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Health care issues addressed in budget pact

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WASHINGTON — The nation’s most prominent lobbying group for seniors is backing the 2016 federal budget deal reached in Congress.

In a letter to Congress praising the deal, AARP’s chief executive officer, Jo Ann Jenkins, wrote, “Your efforts to reach across the aisle and together find sensible solutions to significant problems are appreciated and commended.”

According to the White House, the budget agreement includes $80 billion in sequester cap relief over the next two years, plus $31 billion in additional funding.

The agreement is front-loaded, with $50 billion of that sequester cap relief and roughly $16 billion of additional funding coming this fiscal year, constituting nearly 90% of the discretionary sequester relief for 2016 proposed in the president’s budget.

The sequester relief is paid for over 10 years by a mix of spending reforms, stronger tax compliance measures for large partnerships like hedge funds and private equity firms, and other measures.

In addition, the bill would provide up-front premium relief in Medicare Part B paid for over several years, avoiding a sharp increase in Part B premiums.

One of the most significant, as well as most expensive, parts of the deal — which avoids a government shutdown — prevents a 52% jump in premiums that would have impacted some 8 million Medicare Part B enrollees in the coming year. Had Congress failed to reach a deal, that 52% increase would have translated to roughly $159 per month in premiums from the estimated $105 they are now.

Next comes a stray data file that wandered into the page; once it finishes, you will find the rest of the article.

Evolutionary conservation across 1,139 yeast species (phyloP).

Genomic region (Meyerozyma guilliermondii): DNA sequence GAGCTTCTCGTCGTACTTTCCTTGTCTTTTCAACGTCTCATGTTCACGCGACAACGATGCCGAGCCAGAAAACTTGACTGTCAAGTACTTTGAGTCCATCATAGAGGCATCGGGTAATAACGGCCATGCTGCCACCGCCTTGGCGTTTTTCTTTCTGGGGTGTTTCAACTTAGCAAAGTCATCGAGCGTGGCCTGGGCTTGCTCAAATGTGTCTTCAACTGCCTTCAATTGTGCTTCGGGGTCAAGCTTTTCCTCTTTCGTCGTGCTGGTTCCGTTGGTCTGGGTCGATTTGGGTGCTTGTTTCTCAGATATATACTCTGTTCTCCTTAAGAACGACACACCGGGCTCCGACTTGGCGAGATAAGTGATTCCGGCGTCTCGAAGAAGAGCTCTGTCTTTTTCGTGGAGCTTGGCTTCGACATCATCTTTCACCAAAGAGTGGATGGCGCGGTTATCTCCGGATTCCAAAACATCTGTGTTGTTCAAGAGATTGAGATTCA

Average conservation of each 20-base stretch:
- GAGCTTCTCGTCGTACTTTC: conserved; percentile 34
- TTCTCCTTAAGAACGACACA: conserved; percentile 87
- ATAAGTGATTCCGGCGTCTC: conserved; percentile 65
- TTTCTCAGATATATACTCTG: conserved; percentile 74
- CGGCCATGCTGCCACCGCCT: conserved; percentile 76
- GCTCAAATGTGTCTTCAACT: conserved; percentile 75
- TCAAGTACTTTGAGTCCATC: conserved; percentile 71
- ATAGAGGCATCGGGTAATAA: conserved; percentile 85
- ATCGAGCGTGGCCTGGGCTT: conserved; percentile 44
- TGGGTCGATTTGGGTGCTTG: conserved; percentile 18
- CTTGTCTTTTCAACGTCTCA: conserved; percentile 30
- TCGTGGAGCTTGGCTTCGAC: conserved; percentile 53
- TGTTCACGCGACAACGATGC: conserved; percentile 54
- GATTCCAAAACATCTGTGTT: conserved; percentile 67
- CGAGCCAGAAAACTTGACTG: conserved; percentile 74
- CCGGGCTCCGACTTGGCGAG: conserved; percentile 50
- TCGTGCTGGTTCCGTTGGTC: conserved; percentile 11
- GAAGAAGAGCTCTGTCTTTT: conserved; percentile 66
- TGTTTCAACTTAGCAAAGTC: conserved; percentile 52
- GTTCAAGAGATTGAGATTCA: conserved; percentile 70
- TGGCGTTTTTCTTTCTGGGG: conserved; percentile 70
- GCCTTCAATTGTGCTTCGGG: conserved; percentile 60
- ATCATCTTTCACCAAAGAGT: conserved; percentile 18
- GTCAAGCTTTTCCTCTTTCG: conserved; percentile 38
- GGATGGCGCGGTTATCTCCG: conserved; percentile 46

Pending approval by Congress, the budget deal will result in a less drastic rise in Medicare premiums — to about $120 for 30% of beneficiaries — and the annual Medicare deductible, which is now $147, would rise to roughly $167 — substantially less than the $223 premiums were likely to reach without the deal.
However, there will be no increase for most, 70%, of Medicare recipients, due to a federal provision linking Medicare premiums to Social Security ­benefits.

The expected shortfall in Medicare due to most beneficiaries not experiencing a jump in premiums will be compensated by an infusion of cash into Medicare Part B by the Treasury. This government-injected revenue will cover the costs of health care expenses incurred by Medicare recipients. In turn, Medicare beneficiaries will pay back the Treasury through slight increases in monthly premiums over the next several years.

AARP also said it supports the deal because of other provisions, such as the budget preventing a 20% across-the-board cut in Social Security disability benefits for 11 million people next year.

Additonally, AARP supports a measure in the budget to make some changes initiated by Republicans to Medicare and disability, such as the creation of a new investigative unit to go after fraud and increased penalties on those who commit it — as well making it tougher for new recipients of Social Security to enroll, requiring not just one, but two doctors, to confirm that the individual applying for disability is actually disabled.

According to former House Speaker John Boehner, the budget agreement represents the “first significant reform to Social Security since 1983 and would result in $168 billion in long-term savings.”


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